How Hard Is High Tech Manufacturing?
It's one thing for a small team of experts to make a prototype in the lab work. Making the process manufacturable to consistently out our high quality copies all day is a greater challenge. Few succeed, but those that do have a lead not easily imitated.
Most government regulations are intended for public safety and to protect customers. Considering disasters make clickable news and its easy for customers to avoid suspect products is it worth putting effort into ensuring they will be safe and satisfied?
Large companies have a full department for every function. A growing startup needs to keep staff lean. What if there was a way to get the benefits of a larger company without the overhead?
Does this look like your organization?
Your product is unique, your market is challenging, and your greatest competition may be the status quo. In order to make a complex product you either need to buy or make everything it needs. Even the parts you buy need people to figure out the best way to assemble them and interface with everything.
The small team that proved the concept needs to grow to a large cross functional team to bring to market
Are you early enough in the development program to make the most difference?
In order to get funded the investors needed a good enough idea of what will be made. Now the reality of making something actually manufacturable that will meet all requirements means trade-offs. The fog of war means making choices with limited information and balancing time to understand things and iterating faster. After costs are sunk it becomes ever harder to make changes. The most impact can be made early.
Leaders get one chance near the start to be proactive before overcome by events
Four Engineering Team Challenges
a Tech Startup Must Overcome to Scale
1. The small team that proved the core tech works have a similar background and worked closely for long hours to make it work. To rapidly scale requires many other skill sets, many must come from other disciplines, industries, and companies. Those have different cultures, terminology, and assumptions that add friction.
2. Some engineers want to minimize risk and will add every possible feature and process to make this as close to zero as possible. This will add cost and delays. Other engineers may have a fail fast priority to quickly get results and iterate. This may be good at the earliest stages but the risks of disaster go up with scale, and some customers won't appreciate being used for final quality control and negative word of mouth can kill momentum and ruin the brand when it needs to get traction.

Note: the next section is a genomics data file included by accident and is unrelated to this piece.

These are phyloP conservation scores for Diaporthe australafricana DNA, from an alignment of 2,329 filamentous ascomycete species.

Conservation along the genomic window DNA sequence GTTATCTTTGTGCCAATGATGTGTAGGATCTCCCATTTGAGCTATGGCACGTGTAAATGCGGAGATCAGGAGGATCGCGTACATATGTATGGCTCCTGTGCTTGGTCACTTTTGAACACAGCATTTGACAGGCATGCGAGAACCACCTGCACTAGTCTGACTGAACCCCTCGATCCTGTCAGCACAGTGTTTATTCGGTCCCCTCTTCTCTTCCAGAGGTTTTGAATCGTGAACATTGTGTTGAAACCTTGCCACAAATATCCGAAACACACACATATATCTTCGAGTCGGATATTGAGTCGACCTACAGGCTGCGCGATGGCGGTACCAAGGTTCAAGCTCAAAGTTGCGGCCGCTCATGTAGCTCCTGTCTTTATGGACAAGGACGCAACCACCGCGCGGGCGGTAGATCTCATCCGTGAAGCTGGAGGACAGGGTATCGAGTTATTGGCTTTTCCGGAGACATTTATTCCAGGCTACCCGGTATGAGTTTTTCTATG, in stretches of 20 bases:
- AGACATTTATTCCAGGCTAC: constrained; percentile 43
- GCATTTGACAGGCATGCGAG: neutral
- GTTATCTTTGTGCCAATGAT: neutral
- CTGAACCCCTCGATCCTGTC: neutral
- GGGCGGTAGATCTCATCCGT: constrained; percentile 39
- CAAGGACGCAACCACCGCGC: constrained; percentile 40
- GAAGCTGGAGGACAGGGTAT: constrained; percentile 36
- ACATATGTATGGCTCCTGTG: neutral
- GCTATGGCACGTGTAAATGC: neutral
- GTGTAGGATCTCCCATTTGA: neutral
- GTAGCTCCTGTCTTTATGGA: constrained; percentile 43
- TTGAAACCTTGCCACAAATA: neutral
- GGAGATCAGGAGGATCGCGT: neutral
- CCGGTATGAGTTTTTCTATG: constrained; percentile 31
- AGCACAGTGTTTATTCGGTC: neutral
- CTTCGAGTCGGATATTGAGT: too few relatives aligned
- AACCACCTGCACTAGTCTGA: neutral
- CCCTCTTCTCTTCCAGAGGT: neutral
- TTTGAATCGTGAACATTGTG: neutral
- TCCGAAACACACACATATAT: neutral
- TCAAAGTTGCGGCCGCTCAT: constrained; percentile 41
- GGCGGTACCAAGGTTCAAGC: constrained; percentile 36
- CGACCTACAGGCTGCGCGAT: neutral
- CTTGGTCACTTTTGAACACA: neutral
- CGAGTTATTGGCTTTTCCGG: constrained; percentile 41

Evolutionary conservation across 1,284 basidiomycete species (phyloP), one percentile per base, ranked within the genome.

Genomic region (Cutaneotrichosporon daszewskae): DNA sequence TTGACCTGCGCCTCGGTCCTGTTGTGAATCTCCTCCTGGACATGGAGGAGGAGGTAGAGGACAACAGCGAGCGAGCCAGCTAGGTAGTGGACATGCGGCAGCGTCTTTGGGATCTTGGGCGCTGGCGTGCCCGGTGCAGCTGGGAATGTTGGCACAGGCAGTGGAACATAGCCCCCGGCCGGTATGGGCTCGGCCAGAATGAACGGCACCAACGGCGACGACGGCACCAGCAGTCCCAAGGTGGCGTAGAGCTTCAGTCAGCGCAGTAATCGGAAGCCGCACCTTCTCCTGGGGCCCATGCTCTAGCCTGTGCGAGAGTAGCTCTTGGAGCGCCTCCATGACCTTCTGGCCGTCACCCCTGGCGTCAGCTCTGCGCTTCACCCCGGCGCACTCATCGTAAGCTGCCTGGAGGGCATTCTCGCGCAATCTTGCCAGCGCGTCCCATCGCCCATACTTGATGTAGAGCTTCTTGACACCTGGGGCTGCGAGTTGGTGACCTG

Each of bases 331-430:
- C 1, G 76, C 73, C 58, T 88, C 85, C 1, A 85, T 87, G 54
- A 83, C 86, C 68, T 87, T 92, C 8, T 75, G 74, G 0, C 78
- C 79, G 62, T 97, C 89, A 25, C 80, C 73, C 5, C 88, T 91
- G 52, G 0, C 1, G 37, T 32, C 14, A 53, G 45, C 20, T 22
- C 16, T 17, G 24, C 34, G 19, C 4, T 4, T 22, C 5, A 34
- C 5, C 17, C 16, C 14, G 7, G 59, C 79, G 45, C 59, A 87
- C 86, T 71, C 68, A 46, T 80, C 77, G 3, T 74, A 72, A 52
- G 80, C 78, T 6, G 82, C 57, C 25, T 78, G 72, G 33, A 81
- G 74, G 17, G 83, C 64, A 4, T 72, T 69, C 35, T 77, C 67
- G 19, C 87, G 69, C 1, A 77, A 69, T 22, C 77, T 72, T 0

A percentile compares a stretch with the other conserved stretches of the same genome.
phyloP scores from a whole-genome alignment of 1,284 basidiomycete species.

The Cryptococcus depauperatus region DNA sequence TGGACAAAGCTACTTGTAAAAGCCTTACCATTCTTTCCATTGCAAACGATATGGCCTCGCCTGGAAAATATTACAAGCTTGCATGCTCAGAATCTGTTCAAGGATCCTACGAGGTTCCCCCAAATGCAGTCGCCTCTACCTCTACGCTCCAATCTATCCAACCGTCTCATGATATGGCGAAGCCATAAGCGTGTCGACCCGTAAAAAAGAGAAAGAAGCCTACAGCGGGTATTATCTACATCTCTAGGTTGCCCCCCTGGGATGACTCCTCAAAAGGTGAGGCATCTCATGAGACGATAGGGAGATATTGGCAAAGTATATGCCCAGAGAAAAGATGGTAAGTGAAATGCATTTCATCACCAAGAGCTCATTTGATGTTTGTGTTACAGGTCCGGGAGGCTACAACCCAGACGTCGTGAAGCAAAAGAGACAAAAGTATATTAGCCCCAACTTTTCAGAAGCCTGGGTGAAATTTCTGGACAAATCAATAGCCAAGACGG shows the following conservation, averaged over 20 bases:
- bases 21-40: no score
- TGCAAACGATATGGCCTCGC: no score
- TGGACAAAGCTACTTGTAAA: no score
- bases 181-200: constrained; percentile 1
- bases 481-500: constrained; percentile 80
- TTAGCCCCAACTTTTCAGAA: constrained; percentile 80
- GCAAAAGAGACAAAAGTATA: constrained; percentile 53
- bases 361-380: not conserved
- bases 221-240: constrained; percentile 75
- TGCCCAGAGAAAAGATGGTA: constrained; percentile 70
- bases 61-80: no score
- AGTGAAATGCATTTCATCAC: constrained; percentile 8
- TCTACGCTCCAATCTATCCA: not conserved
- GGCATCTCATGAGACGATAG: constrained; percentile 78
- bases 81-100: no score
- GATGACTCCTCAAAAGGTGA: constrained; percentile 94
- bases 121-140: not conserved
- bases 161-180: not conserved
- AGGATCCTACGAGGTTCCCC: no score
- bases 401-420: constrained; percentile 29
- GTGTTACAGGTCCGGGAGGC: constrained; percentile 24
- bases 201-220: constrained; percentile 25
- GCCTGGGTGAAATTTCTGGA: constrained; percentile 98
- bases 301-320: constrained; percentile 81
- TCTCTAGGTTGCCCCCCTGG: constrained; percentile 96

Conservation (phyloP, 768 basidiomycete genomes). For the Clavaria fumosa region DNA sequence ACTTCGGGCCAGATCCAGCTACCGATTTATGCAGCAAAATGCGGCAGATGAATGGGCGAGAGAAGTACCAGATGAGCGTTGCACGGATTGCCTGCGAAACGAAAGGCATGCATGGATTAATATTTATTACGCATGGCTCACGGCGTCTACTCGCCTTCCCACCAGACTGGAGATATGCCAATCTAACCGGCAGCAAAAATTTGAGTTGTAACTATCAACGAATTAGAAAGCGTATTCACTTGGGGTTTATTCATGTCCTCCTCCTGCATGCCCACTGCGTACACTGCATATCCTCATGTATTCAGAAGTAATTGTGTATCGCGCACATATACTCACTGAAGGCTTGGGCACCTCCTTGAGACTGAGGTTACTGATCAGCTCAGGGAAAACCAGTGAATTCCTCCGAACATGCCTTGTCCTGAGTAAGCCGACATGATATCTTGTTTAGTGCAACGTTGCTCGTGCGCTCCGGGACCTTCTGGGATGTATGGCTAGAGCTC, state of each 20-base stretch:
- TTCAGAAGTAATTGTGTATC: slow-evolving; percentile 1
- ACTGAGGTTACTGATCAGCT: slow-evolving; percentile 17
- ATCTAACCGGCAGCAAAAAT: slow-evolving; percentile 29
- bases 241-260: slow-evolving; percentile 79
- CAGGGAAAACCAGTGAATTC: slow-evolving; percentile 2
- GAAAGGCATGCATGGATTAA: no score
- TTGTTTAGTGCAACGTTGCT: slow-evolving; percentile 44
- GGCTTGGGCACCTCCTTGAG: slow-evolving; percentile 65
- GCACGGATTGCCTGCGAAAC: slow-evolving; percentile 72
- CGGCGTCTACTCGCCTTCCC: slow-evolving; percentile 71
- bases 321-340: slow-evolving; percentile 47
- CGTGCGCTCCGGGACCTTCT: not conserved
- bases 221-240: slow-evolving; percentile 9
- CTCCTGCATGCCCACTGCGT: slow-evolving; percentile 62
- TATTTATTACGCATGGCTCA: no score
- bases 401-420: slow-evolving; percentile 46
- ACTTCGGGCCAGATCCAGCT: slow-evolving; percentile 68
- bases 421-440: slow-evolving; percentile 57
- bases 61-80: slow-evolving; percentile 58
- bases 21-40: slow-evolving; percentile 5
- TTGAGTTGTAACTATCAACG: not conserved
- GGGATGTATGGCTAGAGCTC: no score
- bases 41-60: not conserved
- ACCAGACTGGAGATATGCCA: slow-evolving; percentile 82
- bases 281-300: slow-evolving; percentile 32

3. Many good methods, such as lean, have been made almost ceremonial in the largest legacy companies. The way they are executed not only don't get all of the benefits originally intended, they also take a lot more time and effort. This can lead startups to feel it is best to skip them and miss too much.
4. Much of the modern infrastructure that evolved within large companies is missing and has to be reinvented. Growing this from nothing is time consuming. Copying and pasting from legacy companies because it is familiar misses the opportunity to do better and make the most of being small and nimble.
Before Deciding If This Will Work For You
Is your team getting all of the support they need?
Is marketing getting customer needs clear enough for your team to turn them into specifications? Are these wants or needs? Are they asking for a faster horse when you are inventing an automobile?
Is finance keeping your funds flowing and minimizing accounting overhead? Are you putting technical problems on hold to take inventory?
Is human recourses ensuring new people are compensated correctly and onboarded well? Considering how hard it is to find the right people, and teach them your unique details, how much of a setback is turnover?
Can your information systems handle all of the data you are creating? How many decisions are being made with poor or missing data? Can people as well work while traveling as they do in the office? Is it secure from competitors and countries that don't respect intellectual property?
Provided by Jay Lewis
Over 20 years of experience bringing complex technology products from concept to full production. Have done and worked with software engineers, operations managers, systems engineers, hardware engineers, manufacturing engineers, data scientists, program managing, and startup investing. Industries include space, aviation, vehicles, and alternative energy.